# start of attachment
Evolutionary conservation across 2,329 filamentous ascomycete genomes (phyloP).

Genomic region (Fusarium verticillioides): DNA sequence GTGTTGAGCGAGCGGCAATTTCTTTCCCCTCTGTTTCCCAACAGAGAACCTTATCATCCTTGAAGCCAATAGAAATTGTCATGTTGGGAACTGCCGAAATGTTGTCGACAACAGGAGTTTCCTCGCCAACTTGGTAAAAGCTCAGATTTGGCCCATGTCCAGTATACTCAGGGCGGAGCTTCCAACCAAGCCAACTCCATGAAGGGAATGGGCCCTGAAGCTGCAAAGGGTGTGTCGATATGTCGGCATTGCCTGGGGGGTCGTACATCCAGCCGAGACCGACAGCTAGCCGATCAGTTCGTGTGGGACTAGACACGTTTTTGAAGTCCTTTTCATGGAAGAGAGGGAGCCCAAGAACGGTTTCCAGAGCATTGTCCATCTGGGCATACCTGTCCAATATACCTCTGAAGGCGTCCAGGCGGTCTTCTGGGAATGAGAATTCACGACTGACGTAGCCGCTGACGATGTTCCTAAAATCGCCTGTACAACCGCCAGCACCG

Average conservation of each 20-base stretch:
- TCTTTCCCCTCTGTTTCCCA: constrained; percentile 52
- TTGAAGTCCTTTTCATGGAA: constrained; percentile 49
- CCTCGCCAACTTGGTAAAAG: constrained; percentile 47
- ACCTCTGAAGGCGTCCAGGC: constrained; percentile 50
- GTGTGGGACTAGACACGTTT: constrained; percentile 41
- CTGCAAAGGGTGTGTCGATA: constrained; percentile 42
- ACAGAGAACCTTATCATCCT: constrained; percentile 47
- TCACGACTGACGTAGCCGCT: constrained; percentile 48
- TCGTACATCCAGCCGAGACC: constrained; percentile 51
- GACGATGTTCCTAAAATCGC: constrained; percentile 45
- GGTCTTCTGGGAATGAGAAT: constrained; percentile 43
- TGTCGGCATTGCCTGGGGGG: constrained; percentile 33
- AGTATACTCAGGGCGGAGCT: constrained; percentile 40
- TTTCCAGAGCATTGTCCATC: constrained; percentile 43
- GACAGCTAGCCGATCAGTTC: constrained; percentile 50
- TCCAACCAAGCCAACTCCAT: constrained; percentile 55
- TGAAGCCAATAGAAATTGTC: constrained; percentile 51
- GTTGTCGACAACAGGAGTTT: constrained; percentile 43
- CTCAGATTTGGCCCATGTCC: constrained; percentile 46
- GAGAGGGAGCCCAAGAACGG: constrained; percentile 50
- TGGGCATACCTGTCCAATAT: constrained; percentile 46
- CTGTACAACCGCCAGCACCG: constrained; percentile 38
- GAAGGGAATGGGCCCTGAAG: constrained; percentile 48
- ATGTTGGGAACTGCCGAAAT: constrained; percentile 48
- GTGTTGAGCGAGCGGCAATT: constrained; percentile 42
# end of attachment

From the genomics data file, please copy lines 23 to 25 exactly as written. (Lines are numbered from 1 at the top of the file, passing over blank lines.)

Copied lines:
- GAGAGGGAGCCCAAGAACGG: constrained; percentile 50
- TGGGCATACCTGTCCAATAT: constrained; percentile 46
- CTGTACAACCGCCAGCACCG: constrained; percentile 38